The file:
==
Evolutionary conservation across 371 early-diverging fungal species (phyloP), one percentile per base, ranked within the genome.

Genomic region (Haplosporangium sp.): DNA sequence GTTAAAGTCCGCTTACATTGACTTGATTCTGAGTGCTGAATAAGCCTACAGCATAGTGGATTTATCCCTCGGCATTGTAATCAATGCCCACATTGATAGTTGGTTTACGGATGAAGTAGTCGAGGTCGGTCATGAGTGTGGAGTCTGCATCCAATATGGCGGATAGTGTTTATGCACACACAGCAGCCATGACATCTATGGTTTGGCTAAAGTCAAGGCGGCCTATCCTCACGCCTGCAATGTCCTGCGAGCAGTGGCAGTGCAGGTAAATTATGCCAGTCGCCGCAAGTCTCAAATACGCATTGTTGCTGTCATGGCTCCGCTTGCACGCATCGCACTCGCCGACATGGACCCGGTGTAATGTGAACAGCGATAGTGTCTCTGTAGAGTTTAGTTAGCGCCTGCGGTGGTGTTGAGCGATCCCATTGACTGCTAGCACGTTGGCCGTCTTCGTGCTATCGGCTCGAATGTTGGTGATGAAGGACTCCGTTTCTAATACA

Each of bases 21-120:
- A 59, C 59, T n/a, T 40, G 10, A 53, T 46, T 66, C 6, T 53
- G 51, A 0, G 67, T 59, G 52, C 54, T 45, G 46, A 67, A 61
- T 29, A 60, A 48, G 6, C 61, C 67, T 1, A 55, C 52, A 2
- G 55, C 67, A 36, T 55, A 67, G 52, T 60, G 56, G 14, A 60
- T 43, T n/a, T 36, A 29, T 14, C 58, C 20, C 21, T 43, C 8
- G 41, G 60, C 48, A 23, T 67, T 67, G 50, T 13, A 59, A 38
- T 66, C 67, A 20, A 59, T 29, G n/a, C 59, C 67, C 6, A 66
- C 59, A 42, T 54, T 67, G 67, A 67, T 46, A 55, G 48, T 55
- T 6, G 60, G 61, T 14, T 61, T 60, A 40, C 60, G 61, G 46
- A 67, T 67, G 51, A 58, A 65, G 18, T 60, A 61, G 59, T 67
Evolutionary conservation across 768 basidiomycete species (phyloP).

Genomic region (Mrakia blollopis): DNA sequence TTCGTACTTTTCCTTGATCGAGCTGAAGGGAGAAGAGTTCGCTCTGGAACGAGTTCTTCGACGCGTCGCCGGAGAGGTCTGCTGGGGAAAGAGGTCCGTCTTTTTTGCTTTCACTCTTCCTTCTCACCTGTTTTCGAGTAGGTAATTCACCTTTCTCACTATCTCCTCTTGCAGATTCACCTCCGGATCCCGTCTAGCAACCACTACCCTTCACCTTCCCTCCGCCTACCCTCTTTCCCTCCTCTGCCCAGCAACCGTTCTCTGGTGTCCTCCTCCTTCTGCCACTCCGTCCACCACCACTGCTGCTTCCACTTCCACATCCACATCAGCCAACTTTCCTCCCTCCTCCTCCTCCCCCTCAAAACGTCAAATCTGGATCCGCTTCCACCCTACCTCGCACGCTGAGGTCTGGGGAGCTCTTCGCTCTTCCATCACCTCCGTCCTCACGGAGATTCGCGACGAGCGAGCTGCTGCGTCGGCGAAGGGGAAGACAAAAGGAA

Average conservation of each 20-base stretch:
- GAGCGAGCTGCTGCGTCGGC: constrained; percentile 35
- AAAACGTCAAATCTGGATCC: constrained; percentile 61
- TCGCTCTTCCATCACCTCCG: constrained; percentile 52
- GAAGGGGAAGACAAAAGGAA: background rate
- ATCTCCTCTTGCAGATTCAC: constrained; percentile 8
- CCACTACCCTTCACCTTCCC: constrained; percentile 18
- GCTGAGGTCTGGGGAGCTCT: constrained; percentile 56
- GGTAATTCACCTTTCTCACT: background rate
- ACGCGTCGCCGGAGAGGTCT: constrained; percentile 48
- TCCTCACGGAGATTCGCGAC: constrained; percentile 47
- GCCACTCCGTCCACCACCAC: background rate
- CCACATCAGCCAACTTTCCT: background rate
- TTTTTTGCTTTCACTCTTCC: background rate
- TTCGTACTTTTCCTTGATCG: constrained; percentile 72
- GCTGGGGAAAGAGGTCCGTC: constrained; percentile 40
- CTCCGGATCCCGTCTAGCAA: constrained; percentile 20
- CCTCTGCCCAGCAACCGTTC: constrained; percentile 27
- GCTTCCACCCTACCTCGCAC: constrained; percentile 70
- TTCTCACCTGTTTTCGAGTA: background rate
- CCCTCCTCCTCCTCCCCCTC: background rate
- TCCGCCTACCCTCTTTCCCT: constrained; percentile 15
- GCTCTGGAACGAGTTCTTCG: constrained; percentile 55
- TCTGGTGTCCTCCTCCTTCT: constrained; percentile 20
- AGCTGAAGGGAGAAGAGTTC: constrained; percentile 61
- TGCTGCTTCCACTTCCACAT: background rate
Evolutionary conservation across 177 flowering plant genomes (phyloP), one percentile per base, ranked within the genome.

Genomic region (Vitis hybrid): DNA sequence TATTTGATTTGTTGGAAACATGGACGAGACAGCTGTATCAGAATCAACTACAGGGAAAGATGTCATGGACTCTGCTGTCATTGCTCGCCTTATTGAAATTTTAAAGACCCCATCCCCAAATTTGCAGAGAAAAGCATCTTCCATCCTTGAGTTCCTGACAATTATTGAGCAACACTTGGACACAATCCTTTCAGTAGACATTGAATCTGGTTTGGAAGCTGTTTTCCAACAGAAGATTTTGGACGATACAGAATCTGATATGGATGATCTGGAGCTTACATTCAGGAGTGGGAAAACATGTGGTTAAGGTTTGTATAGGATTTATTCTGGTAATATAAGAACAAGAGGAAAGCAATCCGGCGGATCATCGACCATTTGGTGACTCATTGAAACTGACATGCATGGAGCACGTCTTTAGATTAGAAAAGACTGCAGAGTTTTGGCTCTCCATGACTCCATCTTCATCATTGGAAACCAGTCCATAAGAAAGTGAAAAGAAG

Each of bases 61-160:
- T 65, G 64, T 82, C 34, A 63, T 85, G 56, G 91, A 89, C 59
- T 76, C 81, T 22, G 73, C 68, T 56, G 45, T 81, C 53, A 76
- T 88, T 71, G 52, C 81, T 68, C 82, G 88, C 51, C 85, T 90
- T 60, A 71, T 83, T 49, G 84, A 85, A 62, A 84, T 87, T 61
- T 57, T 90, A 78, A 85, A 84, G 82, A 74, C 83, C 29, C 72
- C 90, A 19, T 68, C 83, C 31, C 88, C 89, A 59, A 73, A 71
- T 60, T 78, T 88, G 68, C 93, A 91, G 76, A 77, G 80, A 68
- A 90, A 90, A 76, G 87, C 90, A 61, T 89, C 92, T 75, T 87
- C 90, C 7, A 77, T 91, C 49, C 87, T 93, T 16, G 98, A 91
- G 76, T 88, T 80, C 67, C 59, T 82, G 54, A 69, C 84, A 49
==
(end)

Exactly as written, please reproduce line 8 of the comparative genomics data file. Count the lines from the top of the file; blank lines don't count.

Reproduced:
- T 43, T n/a, T 36, A 29, T 14, C 58, C 20, C 21, T 43, C 8